HUNTINGTON – A Huntington-based firm is leading a legal team that recently has filed nearly a dozen federal lawsuits on behalf of government agencies from Ohio and Alabama against drug companies for their alleged role in the opioid epidemic.
And more lawsuits are on the way.
“I hand-picked six counties in southern West Virginia,” Paul Farrell Jr. of Greene Ketchum Farrell Bailey & Tweel in Huntington said of the first six cases his team filed against wholesale drug distributors such as AmerisourceBergen, Cardinal Health and McKesson. “Those six cases started the movement.
“After I filed those, we started looking at the fallout of the opioid epidemic. And it clearly extended beyond the borders of West Virginia. I started building a team of some of the very best men and women I know, not just lawyers. But now, we have a national consortium dedicated to fighting this epidemic.
“This national team is pretty elite, and we will represent our clients with absolute honor and integrity.”
The team includes attorneys from Charleston-based Hill Peterson Carper Bee & Deitzler as well as national firms such as Baron & Budd, Levin Papantonio Thomas Mitchell Rafferty & Proctor, McHugh Fuller Law Group, Seif & McNamee, Oths Heiser Miller Waigand & Clagg, Lancoine & Lancoine, Walker Law and Burnside Law.
Just this week, the group filed a case on behalf Portsmouth, Ohio. Other recent cases were filed on behalf of the cities of Cincinnati, Ohio, and Birmingham, Ala. They also are representing the counties of Clermont, Belmont, Brown, Vinton, Jackson, Scioto and Ross in Ohio.
Farrell noted Sam Quinones’ book Dreamland, which detailed how Portsmouth was ravaged by heroin and an influx of prescription pain pills.
He said the team also is representing government entities in Kentucky and Illinois, and Farrell said more lawsuits will be filed soon. He said he expects to be representing at least 60 to 70 government entities eventually, including Lawrence County, Ohio, and Boyd County, Ky., both of which are minutes from Huntington.
Farrell said the impact of the opioid problem is relative.
“I think there are particular populations that have been hit hard, and Alabama, for example, is certainly one of them,” he said. “We try to find the right governmental entity with the stand to best abate the problem. Cincinnati, for example, is one of those. We might also represent Hamilton County, as well. But we’re focusing on the conduct of these wholesale distributors without regard to the boundaries.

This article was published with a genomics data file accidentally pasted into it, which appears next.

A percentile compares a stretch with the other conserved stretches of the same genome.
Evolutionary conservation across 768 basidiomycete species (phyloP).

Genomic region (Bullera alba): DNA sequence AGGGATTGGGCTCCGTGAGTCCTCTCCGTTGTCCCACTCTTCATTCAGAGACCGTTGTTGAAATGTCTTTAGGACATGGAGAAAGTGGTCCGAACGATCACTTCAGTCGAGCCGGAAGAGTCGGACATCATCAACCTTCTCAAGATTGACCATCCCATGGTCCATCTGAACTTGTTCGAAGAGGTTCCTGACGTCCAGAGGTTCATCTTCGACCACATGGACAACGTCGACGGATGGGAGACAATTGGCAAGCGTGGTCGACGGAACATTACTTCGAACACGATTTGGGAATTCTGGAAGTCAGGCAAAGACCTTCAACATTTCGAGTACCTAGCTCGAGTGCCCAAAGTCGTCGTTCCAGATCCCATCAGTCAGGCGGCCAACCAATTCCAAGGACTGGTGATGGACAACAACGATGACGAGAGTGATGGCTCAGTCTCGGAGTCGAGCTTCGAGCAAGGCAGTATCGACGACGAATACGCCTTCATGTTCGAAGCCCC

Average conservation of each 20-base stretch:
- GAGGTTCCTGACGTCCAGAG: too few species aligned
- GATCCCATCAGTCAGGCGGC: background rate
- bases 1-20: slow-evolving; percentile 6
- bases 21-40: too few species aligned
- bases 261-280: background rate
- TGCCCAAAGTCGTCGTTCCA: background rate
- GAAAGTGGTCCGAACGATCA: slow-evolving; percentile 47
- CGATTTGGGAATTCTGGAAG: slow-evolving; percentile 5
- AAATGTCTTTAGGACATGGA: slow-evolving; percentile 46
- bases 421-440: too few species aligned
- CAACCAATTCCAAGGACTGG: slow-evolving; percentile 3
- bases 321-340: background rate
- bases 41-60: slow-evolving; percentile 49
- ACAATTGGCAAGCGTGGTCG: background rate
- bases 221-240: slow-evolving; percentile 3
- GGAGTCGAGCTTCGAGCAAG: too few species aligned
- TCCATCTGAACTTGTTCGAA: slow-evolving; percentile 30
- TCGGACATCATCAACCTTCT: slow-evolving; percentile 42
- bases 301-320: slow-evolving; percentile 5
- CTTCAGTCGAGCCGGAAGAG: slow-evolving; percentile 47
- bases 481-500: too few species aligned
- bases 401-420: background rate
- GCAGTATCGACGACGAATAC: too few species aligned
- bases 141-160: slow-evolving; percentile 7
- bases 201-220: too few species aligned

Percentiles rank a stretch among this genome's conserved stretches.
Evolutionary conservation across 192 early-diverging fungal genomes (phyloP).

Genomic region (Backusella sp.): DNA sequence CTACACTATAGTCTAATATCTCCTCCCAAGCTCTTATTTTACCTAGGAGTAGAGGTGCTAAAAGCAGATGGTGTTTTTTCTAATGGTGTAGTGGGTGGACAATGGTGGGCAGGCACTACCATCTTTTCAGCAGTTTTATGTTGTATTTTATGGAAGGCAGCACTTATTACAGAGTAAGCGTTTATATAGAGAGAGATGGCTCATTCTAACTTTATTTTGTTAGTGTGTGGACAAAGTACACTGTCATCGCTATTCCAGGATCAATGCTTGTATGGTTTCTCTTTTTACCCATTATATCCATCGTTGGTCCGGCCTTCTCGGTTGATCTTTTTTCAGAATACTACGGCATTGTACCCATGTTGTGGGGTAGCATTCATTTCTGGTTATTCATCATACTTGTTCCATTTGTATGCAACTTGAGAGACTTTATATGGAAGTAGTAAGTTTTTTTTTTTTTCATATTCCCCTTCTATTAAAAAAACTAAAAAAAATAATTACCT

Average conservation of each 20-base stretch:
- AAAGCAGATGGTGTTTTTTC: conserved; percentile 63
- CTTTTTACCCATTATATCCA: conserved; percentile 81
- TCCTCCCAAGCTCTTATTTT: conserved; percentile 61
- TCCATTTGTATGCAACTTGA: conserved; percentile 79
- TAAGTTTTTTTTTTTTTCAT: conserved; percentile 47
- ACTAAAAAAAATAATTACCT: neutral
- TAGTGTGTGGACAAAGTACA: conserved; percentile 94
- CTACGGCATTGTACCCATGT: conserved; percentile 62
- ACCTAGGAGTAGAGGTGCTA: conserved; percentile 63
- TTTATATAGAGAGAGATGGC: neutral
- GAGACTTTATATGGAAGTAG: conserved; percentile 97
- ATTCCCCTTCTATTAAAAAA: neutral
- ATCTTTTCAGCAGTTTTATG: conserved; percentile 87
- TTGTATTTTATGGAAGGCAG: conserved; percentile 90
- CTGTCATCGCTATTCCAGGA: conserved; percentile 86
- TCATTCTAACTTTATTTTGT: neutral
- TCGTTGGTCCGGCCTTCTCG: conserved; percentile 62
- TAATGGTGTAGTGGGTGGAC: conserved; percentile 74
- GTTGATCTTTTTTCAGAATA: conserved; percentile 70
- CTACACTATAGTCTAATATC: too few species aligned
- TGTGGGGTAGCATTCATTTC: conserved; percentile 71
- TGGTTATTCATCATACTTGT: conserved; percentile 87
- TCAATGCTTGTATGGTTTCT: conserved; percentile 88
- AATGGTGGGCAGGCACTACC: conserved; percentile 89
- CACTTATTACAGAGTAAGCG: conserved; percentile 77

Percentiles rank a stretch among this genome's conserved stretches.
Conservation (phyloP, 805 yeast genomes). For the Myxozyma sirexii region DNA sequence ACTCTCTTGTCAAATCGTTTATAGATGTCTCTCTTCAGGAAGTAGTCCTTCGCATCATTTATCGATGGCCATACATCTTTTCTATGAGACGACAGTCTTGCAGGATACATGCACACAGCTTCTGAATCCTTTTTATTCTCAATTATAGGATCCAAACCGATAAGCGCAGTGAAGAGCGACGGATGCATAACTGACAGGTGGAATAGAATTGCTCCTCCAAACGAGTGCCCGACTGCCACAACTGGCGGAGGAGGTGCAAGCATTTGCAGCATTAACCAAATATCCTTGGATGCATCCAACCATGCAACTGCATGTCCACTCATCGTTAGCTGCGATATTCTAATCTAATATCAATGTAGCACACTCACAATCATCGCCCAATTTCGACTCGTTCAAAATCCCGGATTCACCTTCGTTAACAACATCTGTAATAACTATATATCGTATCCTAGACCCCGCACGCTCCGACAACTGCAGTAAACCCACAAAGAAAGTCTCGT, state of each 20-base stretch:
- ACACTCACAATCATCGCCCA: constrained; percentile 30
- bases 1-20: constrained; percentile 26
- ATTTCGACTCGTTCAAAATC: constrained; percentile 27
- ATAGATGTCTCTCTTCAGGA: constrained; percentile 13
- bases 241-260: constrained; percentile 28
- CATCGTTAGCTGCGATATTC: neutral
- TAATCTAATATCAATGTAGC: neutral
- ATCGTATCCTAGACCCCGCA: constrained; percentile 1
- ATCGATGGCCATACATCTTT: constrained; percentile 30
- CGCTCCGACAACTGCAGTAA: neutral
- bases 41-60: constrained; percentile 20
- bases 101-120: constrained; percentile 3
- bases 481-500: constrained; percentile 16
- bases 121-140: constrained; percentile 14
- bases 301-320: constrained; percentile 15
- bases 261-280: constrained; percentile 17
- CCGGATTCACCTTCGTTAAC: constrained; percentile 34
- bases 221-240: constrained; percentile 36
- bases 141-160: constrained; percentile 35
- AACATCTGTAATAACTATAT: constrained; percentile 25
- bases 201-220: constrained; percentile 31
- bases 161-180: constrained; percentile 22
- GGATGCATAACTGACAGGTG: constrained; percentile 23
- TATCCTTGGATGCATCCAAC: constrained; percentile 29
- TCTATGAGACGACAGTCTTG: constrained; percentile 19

““Look, when you look at the Ohio River Valley, it’s Trump Country. Trump Country is fed up and fighting back.
“I’m a firm believe that community-based problems require community-based solutions.”
Farrell said in the chain of drug distribution, each link is required to follow certain laws.
“But nobody really had focused on the role of the wholesale distributor,” he said. “This link failed, and they have, per se, broken the law repeatedly. We are very confident we can establish thousands of violations of law. Some of them already have paid fines to the DEA for these violations.”
Each of the complaints say the wholesale distributors failed to report suspicious orders, and each claims public nuisance, Corrupt Practices Act violations, RICO Act violations and negligence. The lawsuits note that the wholesalers are required to report any orders that are out of the norm.
“Plaintiff has reason to believe each has engaged in unlawful conduct which resulted in the diversion of prescription opioids into our community and that discovery will likely reveal others who likewise engaged in unlawful conduct,” the Ross County, Ohio, complaint states. “Plaintiff names each of the ‘big three’ herein as defendants and places the industry on notice that the citizens of Ross County are taking action to abate the public nuisance plaguing our community.”
Regarding the lawsuits, AmerisourceBergen talked about its role as a middleman between manufacturers making U.S. Food and Drug Administration-approved drugs and pharmacies registered by the Drug Enforcement Administration.
“We do not have access to patient information, have no capability or desire to encourage prescribing or dispensing of pain medicines and are not qualified to interfere with clinical decisions between patients and their physicians,” the company said in a statement to Law360.com. “Beyond reporting and stopping orders determined to be suspicious, we also provide daily reports about the quantity, type and receiving pharmacy of every single order of controlled substances we distribute to regulatory and enforcement professionals.”
Cardinal Health told Law360.com it cares “deeply about the devastation" from opioid abuse and wants to help combat it.
“We operate as part of a multifaceted and highly regulated health care system — we do not promote, prescribe or dispense prescription medications to members of the public — and believe everyone in that chain, including us, must do their part, which is ultimately why we believe these copycat lawsuits filed against us are misguided, and will do nothing to stem the crisis,” the company said in a statement. “We will defend ourselves vigorously in court and at the same time continue to work alongside regulators, manufacturers, doctors, pharmacists and patients to fight opioid abuse and addiction."